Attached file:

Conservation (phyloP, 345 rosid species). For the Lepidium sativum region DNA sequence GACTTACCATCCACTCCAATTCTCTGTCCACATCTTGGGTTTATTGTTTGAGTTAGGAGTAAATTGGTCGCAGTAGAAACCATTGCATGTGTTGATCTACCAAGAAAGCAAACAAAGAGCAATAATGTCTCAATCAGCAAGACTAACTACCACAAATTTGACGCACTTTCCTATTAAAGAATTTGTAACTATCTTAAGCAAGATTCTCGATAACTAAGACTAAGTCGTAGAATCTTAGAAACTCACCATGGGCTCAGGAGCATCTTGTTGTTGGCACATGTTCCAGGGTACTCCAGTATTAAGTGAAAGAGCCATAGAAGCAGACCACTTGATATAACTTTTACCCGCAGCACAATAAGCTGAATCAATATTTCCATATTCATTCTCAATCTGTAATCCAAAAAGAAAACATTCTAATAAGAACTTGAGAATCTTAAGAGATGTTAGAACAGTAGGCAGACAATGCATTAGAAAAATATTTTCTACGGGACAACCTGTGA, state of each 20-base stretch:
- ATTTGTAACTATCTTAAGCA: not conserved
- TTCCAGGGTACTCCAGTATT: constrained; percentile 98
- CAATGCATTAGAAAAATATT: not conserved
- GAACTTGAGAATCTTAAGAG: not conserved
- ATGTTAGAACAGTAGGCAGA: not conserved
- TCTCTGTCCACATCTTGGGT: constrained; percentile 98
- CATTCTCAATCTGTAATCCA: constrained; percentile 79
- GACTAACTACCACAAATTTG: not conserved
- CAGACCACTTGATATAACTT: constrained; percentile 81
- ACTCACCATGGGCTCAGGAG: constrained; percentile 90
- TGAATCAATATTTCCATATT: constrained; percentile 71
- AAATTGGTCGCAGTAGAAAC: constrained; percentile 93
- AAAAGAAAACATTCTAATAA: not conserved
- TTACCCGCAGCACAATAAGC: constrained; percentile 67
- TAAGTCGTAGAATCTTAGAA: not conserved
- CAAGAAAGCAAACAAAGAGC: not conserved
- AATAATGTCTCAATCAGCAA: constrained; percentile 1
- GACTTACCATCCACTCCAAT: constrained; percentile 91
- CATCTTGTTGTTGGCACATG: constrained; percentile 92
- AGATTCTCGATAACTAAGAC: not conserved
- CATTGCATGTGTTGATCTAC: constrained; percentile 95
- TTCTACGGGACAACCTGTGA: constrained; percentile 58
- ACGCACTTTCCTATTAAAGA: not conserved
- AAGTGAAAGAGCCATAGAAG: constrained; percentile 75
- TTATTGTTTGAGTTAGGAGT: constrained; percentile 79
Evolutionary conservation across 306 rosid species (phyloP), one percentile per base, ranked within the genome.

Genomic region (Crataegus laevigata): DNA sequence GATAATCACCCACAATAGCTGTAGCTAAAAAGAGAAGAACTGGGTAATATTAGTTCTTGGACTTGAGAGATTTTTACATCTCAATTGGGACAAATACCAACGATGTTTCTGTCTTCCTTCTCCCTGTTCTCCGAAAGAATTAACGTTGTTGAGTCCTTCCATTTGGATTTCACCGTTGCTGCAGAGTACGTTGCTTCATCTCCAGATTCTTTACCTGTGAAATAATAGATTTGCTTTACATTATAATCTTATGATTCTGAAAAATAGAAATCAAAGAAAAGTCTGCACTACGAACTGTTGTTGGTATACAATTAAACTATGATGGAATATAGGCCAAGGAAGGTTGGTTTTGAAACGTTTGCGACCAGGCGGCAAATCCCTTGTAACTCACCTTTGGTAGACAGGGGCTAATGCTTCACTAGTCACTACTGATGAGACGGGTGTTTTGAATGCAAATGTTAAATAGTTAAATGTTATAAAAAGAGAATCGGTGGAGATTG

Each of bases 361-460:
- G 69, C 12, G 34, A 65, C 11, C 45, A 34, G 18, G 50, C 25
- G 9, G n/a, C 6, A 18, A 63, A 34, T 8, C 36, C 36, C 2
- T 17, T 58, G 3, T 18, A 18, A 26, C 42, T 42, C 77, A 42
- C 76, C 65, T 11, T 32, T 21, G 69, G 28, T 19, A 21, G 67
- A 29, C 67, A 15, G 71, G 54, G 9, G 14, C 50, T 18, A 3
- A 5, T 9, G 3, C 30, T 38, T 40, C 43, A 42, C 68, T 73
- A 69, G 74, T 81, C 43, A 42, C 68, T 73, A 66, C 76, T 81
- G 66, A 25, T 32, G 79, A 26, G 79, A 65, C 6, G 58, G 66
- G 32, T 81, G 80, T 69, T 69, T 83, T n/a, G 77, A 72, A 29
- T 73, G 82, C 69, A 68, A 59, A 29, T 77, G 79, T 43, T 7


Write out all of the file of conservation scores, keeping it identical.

Conservation (phyloP, 345 rosid species). For the Lepidium sativum region DNA sequence GACTTACCATCCACTCCAATTCTCTGTCCACATCTTGGGTTTATTGTTTGAGTTAGGAGTAAATTGGTCGCAGTAGAAACCATTGCATGTGTTGATCTACCAAGAAAGCAAACAAAGAGCAATAATGTCTCAATCAGCAAGACTAACTACCACAAATTTGACGCACTTTCCTATTAAAGAATTTGTAACTATCTTAAGCAAGATTCTCGATAACTAAGACTAAGTCGTAGAATCTTAGAAACTCACCATGGGCTCAGGAGCATCTTGTTGTTGGCACATGTTCCAGGGTACTCCAGTATTAAGTGAAAGAGCCATAGAAGCAGACCACTTGATATAACTTTTACCCGCAGCACAATAAGCTGAATCAATATTTCCATATTCATTCTCAATCTGTAATCCAAAAAGAAAACATTCTAATAAGAACTTGAGAATCTTAAGAGATGTTAGAACAGTAGGCAGACAATGCATTAGAAAAATATTTTCTACGGGACAACCTGTGA, state of each 20-base stretch:
- ATTTGTAACTATCTTAAGCA: not conserved
- TTCCAGGGTACTCCAGTATT: constrained; percentile 98
- CAATGCATTAGAAAAATATT: not conserved
- GAACTTGAGAATCTTAAGAG: not conserved
- ATGTTAGAACAGTAGGCAGA: not conserved
- TCTCTGTCCACATCTTGGGT: constrained; percentile 98
- CATTCTCAATCTGTAATCCA: constrained; percentile 79
- GACTAACTACCACAAATTTG: not conserved
- CAGACCACTTGATATAACTT: constrained; percentile 81
- ACTCACCATGGGCTCAGGAG: constrained; percentile 90
- TGAATCAATATTTCCATATT: constrained; percentile 71
- AAATTGGTCGCAGTAGAAAC: constrained; percentile 93
- AAAAGAAAACATTCTAATAA: not conserved
- TTACCCGCAGCACAATAAGC: constrained; percentile 67
- TAAGTCGTAGAATCTTAGAA: not conserved
- CAAGAAAGCAAACAAAGAGC: not conserved
- AATAATGTCTCAATCAGCAA: constrained; percentile 1
- GACTTACCATCCACTCCAAT: constrained; percentile 91
- CATCTTGTTGTTGGCACATG: constrained; percentile 92
- AGATTCTCGATAACTAAGAC: not conserved
- CATTGCATGTGTTGATCTAC: constrained; percentile 95
- TTCTACGGGACAACCTGTGA: constrained; percentile 58
- ACGCACTTTCCTATTAAAGA: not conserved
- AAGTGAAAGAGCCATAGAAG: constrained; percentile 75
- TTATTGTTTGAGTTAGGAGT: constrained; percentile 79
Evolutionary conservation across 306 rosid species (phyloP), one percentile per base, ranked within the genome.

Genomic region (Crataegus laevigata): DNA sequence GATAATCACCCACAATAGCTGTAGCTAAAAAGAGAAGAACTGGGTAATATTAGTTCTTGGACTTGAGAGATTTTTACATCTCAATTGGGACAAATACCAACGATGTTTCTGTCTTCCTTCTCCCTGTTCTCCGAAAGAATTAACGTTGTTGAGTCCTTCCATTTGGATTTCACCGTTGCTGCAGAGTACGTTGCTTCATCTCCAGATTCTTTACCTGTGAAATAATAGATTTGCTTTACATTATAATCTTATGATTCTGAAAAATAGAAATCAAAGAAAAGTCTGCACTACGAACTGTTGTTGGTATACAATTAAACTATGATGGAATATAGGCCAAGGAAGGTTGGTTTTGAAACGTTTGCGACCAGGCGGCAAATCCCTTGTAACTCACCTTTGGTAGACAGGGGCTAATGCTTCACTAGTCACTACTGATGAGACGGGTGTTTTGAATGCAAATGTTAAATAGTTAAATGTTATAAAAAGAGAATCGGTGGAGATTG

Each of bases 361-460:
- G 69, C 12, G 34, A 65, C 11, C 45, A 34, G 18, G 50, C 25
- G 9, G n/a, C 6, A 18, A 63, A 34, T 8, C 36, C 36, C 2
- T 17, T 58, G 3, T 18, A 18, A 26, C 42, T 42, C 77, A 42
- C 76, C 65, T 11, T 32, T 21, G 69, G 28, T 19, A 21, G 67
- A 29, C 67, A 15, G 71, G 54, G 9, G 14, C 50, T 18, A 3
- A 5, T 9, G 3, C 30, T 38, T 40, C 43, A 42, C 68, T 73
- A 69, G 74, T 81, C 43, A 42, C 68, T 73, A 66, C 76, T 81
- G 66, A 25, T 32, G 79, A 26, G 79, A 65, C 6, G 58, G 66
- G 32, T 81, G 80, T 69, T 69, T 83, T n/a, G 77, A 72, A 29
- T 73, G 82, C 69, A 68, A 59, A 29, T 77, G 79, T 43, T 7